A super simple cleo dungaree dress Tilly and the Buttons. Plus my foolproof formula for painlessly trying trends | Randomly Happy

Cleo dungaree dress (+ my foolproof formula for painlessly trying trends)

A super simple cleo dungaree dress Tilly and the Buttons. Plus my foolproof formula for painlessly trying trends | Randomly Happy

A super simple cleo dungaree dress Tilly and the Buttons. Plus my foolproof formula for painlessly trying trends | Randomly Happy

So this is me now. Dungaree dress. casual tee.

And I’m not even sorry about it.

I’m sure you recognise the pattern – the Cleo dress from Tilly and the Buttons. It’s pretty much been a hit since it released before Christmas. I was pretty on board from the start, but this version by Emily nailed it for me.

One thing I’ve really enjoyed about this make is that it’s not really a trend I would have expected to wear. Half of me thought about ducking out. I mean, am I really that person that can get away with wearing a dungaree dress. Like some kind of cool-dude chick.

Well, I guess I am. ‘Cause here I am wearing it.

So I’m really glad I stuck with this make. I’ve got a great dungaree dress AND it’s really helped me nail down a foolproof formula for trying new trends.

You ready? Here it is:

FAMILIAR COLOUR + SIMPLE PATTERN + EASY FABRIC 

Pick fabric in a familiar colour

It’s hard enough to know how to work new shapes and styles into your wardrobe without having to worry about how to mix colours as well. Let’s just agree to take the stress out of it all by making those trendy makes in a familiar, well-loved colour.

I went with navy because it’s a colour that’s well and truly in my comfort zone. Plus I know it’ll work seamlessly with the other things in my wardrobe. Which means I can get on with wearing it, instead of puzzling out how to make it work.

Choose a relatively simple pattern

Wouldn’t it be gutting to spend days on a make only to find out the style’s not for you? Ouch.

By choosing a relatively simple pattern to start you can dip your toe in the trend without committing hours of your time. Then, if you like it, you can graduate to more complex patterns.

I could have made a full set of dungarees, but that would have taken a lot of commitment. Especially if the whole overall/dungaree tend turned out to be a dud for me.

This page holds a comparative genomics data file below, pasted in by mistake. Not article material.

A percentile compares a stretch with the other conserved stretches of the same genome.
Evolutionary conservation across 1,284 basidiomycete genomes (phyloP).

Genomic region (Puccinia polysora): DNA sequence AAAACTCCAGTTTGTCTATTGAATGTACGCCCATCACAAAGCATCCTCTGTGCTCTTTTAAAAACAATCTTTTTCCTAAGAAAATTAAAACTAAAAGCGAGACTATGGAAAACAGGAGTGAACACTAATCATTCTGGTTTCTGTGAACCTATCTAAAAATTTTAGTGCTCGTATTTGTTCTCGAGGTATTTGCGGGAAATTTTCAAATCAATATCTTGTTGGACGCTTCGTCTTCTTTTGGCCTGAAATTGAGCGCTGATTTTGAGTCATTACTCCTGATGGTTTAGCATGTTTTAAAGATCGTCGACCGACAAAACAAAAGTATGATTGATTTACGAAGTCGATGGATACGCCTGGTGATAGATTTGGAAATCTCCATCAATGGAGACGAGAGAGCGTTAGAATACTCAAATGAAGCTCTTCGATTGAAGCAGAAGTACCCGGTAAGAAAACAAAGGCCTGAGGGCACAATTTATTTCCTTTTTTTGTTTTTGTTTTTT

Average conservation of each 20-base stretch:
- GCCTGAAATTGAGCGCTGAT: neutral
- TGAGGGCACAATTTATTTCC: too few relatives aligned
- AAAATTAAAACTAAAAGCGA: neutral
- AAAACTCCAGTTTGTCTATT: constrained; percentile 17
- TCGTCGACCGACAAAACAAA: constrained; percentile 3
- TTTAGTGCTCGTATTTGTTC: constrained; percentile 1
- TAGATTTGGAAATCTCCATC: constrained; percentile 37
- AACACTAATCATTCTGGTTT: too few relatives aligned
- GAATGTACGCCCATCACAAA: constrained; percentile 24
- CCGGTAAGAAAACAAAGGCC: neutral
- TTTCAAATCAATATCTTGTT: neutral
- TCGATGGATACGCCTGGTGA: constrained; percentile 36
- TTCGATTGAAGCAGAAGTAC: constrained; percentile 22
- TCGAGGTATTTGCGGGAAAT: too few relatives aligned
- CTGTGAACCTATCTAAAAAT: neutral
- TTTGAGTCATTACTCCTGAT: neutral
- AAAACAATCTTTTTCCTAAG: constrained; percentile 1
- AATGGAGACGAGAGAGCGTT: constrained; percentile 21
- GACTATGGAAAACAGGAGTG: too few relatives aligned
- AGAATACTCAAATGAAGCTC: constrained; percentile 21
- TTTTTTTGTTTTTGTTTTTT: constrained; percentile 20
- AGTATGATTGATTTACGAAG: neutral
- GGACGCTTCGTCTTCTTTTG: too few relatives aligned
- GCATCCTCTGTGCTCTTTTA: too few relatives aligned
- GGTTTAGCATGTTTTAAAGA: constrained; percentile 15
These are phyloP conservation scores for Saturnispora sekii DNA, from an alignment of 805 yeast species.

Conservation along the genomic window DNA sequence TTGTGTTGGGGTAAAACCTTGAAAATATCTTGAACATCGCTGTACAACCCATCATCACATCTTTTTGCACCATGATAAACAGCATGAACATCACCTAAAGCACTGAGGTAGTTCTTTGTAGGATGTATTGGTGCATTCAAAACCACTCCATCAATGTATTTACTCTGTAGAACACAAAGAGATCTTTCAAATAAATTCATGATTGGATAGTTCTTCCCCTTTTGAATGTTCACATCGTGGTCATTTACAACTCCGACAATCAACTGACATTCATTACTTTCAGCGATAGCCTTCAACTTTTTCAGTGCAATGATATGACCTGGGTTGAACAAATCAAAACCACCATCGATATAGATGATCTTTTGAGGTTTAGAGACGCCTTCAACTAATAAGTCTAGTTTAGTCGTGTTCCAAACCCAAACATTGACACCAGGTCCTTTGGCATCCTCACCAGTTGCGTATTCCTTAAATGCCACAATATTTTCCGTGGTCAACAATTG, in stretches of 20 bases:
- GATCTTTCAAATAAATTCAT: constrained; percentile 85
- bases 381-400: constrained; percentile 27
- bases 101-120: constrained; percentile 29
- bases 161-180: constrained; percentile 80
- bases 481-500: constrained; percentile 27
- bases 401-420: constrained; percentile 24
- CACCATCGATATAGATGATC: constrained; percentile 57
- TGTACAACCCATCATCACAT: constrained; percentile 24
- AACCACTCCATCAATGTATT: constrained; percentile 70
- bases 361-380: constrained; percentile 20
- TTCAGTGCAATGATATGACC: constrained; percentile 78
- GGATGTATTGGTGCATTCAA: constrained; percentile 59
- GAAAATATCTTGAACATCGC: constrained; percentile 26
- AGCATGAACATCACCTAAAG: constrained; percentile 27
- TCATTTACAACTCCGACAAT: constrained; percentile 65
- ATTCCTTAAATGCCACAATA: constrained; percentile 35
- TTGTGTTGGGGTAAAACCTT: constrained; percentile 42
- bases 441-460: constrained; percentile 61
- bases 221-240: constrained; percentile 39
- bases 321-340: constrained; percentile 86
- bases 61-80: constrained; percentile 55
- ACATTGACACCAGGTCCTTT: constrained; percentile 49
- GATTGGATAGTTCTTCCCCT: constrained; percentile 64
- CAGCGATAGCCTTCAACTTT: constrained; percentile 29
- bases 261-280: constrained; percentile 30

Luckily, I started with a Cleo which was an easy make. And it turns out I love this look, so you can pretty much bet that a pair of more complex dungarees are on the cards.

Pick an easy fabric

You probably don’t want to try your first make of a totally new style in a fiddly, uncooperative fabric (chiffon, silk – I’m looking at you). That’s just asking for trouble.

The key is quick and easy, right. So think cottons, denim. Anything that is well-behaved and easy to iron.

 

And that’s it. Pretty easy, but you can bet I’m going to follow this formula again soon as I’m hankering after a 70s style blouse and unsure if the style will suit me.

A super simple cleo dungaree dress Tilly and the Buttons. Plus my foolproof formula for painlessly trying trends | Randomly Happy

A super simple cleo dungaree dress Tilly and the Buttons. Plus my foolproof formula for painlessly trying trends | Randomly Happy

A super simple cleo dungaree dress Tilly and the Buttons. Plus my foolproof formula for painlessly trying trends | Randomly Happy

Some points on the make:

  • I made this up in a size 10
  • The fabric is a cotton twill from Fabric Godmother – it looks just like corduroy but isn’t
  • The lines on the fabric actually run diagonally, so I ended up cutting this on bias. I thought cutting on the bias might effect the fit, but it seems to fit great.
  • The dungaree clip/fastenings are from Tilly and the Buttons
  • I cut each pattern piece individually to be sure the lines on the fabric ran in the right direction. It probably would have been quicker to fold two pieces at once, but I’m glad I went with this approach – less margin for error 🙂
  • I top stitched everything in navy. Because my top stitching game is still not 100% 🙂
  • I omitted the top front pocket and instead moved the two hip pockets to the front. Makes more sense for me to put things there (as opposed to up top)
  • I chose not to interface the facing. I thought the fabric was bulky enough and didn’t need any stiffness.
  • The raw edges are all finished on the overlocker with a denim-blue thread

So that’s the deal here. Have you been looking into any makes out of your normal comfort zone lately? Have you got any tips for how to manage that delicate balance between handmade and trendy?

  1. Reply
    Carolina

    Love this dress and suits you so just shows you should never rule a style or trend out. Can I ask 1) how much did it cost you to make and 2) where the pattern can be found. Might give it a go!

    1. Reply
      randomly_happy

      Hi Carolina, thanks for the compliments! I bought the fabric for about £18 (it only needs 1.2 metres or so) and the pattern is from Tilly and the Buttons (there should be a link in the post itself). So all in it cost about £30. Not bad, eh?

  2. Reply
    Lynsey

    This looks great on you, it fits you really well and suits you. I keep toying with this look but I’m worried as my bust can make unfitted things tent out at the front so it’s quite a gamble but I love your formula

    1. Reply
      randomly_happy

      I know what you mean – I’m a bit heavy on top, but found this really wasn’t too much of a problem. Especially if it’s worn nice and slouchy!

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